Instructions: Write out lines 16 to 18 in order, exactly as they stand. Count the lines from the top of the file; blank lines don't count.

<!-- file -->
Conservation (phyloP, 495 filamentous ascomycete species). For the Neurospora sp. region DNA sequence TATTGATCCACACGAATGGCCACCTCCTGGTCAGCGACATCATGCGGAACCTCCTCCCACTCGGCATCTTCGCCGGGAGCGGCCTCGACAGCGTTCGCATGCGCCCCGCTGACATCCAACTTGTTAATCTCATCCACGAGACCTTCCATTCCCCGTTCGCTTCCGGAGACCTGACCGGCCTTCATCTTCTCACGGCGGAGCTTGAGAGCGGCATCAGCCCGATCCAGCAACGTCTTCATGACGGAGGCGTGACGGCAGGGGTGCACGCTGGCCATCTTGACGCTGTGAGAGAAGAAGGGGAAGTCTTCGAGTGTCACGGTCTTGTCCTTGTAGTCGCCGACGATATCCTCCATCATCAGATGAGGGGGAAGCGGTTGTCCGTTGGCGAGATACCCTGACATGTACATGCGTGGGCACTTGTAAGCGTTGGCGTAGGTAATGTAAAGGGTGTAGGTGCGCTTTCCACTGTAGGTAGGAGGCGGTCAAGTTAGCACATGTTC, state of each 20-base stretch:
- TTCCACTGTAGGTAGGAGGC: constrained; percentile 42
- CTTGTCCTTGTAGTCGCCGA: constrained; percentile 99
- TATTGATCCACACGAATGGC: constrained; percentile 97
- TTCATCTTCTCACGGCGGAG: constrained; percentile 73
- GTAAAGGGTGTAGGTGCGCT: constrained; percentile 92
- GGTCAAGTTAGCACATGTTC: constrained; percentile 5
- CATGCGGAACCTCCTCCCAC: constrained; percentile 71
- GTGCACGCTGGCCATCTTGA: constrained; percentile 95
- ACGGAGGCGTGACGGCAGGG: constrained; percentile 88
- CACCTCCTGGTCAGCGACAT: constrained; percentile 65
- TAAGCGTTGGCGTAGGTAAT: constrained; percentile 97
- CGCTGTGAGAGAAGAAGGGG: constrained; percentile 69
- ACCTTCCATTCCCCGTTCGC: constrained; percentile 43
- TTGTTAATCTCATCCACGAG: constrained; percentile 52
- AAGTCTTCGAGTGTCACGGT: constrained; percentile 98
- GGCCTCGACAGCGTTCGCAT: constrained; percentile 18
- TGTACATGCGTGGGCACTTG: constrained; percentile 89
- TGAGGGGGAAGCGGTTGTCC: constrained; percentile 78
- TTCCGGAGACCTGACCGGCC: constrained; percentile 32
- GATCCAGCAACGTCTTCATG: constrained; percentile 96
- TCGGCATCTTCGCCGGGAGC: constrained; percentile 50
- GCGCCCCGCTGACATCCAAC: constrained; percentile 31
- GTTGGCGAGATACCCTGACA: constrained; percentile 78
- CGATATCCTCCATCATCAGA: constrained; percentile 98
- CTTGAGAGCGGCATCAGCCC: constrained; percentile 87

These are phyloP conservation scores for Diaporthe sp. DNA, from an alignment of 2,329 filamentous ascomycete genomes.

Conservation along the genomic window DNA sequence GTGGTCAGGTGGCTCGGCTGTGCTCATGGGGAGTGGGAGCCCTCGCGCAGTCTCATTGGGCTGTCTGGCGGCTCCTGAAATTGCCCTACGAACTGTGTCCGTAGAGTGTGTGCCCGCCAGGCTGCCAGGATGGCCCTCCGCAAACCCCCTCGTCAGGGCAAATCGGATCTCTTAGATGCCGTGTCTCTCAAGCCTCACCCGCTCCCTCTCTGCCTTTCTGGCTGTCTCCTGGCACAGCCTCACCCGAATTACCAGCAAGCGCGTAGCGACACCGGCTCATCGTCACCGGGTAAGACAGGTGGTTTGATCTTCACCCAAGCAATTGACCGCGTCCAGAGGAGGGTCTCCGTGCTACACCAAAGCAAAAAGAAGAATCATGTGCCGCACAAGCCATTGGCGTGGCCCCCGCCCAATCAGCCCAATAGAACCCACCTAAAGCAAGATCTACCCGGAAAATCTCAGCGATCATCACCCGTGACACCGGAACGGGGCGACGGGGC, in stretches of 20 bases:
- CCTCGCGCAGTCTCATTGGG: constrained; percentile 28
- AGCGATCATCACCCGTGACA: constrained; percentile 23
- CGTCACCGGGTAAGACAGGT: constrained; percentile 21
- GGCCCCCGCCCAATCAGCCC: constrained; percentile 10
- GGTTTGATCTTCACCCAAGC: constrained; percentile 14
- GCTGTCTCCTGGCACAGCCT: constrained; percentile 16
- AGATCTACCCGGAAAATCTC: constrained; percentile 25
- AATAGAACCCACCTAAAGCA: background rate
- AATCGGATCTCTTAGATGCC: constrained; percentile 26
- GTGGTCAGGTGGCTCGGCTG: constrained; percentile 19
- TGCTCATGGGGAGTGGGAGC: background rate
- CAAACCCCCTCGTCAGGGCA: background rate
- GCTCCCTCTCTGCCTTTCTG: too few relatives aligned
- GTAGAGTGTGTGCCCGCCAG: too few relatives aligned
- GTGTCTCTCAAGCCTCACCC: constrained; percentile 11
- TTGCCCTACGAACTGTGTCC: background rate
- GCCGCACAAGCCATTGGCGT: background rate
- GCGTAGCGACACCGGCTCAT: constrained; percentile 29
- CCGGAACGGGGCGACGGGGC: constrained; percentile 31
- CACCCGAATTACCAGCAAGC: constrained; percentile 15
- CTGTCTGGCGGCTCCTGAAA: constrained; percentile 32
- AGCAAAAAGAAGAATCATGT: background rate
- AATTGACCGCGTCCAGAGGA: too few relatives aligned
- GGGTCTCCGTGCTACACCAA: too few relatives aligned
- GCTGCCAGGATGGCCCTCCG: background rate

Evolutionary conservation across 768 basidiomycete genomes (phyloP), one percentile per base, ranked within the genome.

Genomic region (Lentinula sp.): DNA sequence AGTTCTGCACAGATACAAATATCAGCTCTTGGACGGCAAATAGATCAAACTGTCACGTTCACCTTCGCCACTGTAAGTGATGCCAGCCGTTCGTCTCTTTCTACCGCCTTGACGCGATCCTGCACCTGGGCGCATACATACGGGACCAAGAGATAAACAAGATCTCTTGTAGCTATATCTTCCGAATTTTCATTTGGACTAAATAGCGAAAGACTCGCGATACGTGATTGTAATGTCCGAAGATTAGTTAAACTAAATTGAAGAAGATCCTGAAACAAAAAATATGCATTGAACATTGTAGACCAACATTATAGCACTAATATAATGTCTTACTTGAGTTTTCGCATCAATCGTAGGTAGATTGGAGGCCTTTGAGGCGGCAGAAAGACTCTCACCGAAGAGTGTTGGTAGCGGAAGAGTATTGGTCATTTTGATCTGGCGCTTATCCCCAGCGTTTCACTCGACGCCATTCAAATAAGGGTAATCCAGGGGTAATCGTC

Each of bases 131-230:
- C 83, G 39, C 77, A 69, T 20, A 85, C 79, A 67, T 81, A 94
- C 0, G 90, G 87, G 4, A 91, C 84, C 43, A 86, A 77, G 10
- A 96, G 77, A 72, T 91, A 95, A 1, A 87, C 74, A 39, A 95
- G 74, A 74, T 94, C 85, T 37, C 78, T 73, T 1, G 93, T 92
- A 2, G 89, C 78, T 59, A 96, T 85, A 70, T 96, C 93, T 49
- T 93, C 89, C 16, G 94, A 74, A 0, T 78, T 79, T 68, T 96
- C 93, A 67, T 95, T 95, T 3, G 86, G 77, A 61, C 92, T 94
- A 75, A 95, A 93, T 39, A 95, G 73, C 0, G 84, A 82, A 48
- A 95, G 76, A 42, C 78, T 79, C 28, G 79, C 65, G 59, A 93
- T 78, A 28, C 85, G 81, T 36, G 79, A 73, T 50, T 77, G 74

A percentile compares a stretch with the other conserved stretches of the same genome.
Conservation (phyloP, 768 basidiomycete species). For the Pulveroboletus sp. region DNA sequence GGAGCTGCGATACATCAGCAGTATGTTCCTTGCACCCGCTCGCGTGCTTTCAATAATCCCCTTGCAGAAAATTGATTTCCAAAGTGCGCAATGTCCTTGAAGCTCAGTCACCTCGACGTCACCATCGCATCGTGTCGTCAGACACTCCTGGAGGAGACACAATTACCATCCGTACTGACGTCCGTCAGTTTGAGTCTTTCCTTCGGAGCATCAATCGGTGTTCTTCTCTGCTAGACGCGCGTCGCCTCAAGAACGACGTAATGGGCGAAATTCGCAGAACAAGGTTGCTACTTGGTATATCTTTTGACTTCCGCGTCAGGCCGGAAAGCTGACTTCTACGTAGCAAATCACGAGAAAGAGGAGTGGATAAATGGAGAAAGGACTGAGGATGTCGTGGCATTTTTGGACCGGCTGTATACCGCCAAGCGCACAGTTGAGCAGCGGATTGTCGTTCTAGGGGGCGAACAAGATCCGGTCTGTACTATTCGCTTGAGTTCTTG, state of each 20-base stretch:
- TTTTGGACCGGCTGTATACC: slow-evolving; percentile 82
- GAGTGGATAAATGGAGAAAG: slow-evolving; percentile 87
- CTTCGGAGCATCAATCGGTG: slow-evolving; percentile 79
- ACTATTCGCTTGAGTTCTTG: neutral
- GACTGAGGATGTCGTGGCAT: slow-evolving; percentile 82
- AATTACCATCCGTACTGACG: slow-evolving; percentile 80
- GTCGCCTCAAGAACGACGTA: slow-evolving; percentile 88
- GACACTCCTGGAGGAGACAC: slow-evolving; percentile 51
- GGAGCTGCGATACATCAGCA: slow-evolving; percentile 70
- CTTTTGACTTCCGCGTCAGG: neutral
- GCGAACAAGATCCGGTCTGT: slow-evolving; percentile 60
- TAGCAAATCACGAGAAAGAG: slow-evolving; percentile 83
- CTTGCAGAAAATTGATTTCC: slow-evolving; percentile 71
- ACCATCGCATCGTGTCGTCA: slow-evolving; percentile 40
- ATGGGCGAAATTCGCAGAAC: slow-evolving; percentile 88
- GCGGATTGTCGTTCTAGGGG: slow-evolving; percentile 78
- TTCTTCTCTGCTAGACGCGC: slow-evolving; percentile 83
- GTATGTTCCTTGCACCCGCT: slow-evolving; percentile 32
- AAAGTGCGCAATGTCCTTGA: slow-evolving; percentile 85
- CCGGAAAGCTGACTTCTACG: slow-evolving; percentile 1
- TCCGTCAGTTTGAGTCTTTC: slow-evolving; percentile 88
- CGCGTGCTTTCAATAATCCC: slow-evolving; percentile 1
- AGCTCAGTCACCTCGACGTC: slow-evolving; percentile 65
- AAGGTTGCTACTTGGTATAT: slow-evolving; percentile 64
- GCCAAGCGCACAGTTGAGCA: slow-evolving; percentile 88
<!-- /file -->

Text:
- AAGTCTTCGAGTGTCACGGT: constrained; percentile 98
- GGCCTCGACAGCGTTCGCAT: constrained; percentile 18
- TGTACATGCGTGGGCACTTG: constrained; percentile 89